21st Sept, 2016
Christine McVie quit Fleetwood Mac because she developed a fear of flying.
The 73-year-old singer used to whizz around the globe for the ‘Go Your Own Way’ rockers’ mammoth tours on their own private jets, but she slowly developed a phobia of flying and had to leave the band 18 years ago because she couldn’t bring herself to step foot on a plane.
Speaking on UK station BBC Radio 2 on Wednesday (09.21.16), she said: “It must have been six years ago or seven. It was when I did a little tour of an album but at the time I was so frightened of flying that I couldn’t promote it. That was a big thing, I had a real phobia of flying. I think I did one too many (trips in private planes). I think that’s kind of why I left the band.”
The British songwriter – who was married to her bandmate John McVie from 1968 until 1976 – later went to therapy to help her beat her extreme phobia. Continue reading
Mirage (Expanded Reissue)
Rating: 4 out of 5 stars
Often considered the belated follow-up to 1977’s mega platinum Rumours, 1982’s Mirage was a clear retreat from the somewhat abrasive, occasionally commercial avant-pop of the controversial Tusk. While that album has, over the decades, come to be respected as Lindsey Buckingham’s creative zenith, it appears Warner Brothers was less enthusiastic about their star act’s detour into the artsy abyss. Perhaps Mac were tired of it themselves, because the slick, glossily produced Mirage seems a capitulation to an audience who might have found the dense, inconsistent, but bold Tusk a musical and drug-fueled bridge too far.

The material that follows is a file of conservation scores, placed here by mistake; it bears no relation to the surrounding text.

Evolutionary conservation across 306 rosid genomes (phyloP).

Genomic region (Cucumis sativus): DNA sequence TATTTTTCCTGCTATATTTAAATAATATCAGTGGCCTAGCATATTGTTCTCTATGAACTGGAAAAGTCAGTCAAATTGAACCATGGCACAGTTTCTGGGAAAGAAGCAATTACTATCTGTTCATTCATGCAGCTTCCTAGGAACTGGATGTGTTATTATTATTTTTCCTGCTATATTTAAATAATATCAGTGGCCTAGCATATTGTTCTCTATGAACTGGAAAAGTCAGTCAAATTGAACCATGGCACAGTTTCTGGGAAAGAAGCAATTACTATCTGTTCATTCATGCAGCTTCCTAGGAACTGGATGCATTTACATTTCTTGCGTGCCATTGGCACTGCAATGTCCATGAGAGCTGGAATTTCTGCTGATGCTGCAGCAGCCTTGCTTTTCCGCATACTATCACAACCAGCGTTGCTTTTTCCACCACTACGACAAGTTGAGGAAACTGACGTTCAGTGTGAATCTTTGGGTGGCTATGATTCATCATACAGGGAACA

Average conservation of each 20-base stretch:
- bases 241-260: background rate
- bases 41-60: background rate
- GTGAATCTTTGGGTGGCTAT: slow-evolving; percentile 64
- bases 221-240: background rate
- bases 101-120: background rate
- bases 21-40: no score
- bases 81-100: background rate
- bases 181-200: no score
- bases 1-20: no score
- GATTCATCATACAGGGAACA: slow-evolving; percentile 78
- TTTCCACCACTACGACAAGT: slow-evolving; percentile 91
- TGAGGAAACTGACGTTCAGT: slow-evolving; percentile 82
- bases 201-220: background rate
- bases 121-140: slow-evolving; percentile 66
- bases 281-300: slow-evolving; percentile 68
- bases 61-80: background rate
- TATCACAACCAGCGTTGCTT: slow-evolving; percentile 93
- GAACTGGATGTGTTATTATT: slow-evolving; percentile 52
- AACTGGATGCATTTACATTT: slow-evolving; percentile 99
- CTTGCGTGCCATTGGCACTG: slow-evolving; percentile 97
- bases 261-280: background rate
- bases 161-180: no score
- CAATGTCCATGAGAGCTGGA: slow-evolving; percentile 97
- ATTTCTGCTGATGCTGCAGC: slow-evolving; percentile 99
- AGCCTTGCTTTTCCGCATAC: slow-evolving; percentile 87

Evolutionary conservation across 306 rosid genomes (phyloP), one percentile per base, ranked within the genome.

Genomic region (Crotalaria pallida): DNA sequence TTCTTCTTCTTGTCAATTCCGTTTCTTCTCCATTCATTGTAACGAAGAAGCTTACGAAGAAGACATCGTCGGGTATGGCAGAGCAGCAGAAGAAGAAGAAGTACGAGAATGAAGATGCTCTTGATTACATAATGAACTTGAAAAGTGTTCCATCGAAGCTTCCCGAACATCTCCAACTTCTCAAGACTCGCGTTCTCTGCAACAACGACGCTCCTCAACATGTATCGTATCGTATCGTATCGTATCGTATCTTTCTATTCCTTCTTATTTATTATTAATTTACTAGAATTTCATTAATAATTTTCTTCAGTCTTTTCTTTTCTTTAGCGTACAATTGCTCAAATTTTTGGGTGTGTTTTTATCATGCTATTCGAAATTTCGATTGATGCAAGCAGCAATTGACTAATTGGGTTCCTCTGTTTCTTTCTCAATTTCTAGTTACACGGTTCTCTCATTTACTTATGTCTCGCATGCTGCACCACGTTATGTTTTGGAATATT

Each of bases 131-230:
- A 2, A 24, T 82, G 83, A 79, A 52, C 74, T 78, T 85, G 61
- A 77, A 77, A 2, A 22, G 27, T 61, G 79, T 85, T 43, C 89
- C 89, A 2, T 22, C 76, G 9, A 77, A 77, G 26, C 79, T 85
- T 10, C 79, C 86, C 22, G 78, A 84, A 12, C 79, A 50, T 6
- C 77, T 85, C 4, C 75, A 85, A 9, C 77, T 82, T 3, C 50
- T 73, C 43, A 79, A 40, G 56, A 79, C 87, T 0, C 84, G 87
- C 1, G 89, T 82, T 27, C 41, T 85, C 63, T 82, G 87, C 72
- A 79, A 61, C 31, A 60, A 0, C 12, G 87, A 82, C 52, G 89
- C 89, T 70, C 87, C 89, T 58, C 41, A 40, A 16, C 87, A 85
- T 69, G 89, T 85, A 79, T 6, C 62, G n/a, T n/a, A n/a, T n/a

While Mirage was no Rumours, its dozen sophisticated pop songs include such near-classics as “Love in Store,” “Gypsy,” and “Hold Me,” the latter two appearing on most subsequent Mac hits packages. But there are other, often unappreciated gems here too. Selections such as Buckingham’s folksy “Can’t Go Back,” Stevie Nicks’ surprisingly effective foray into country “That’s Alright,” the frisky pop/rock and sumptuous harmonies of “The Eyes of the World” and the closing “Wish You Were Here,” one of the always dependable Christine McVie’s more affecting and least appreciated pieces, are well worth reexamining. Continue reading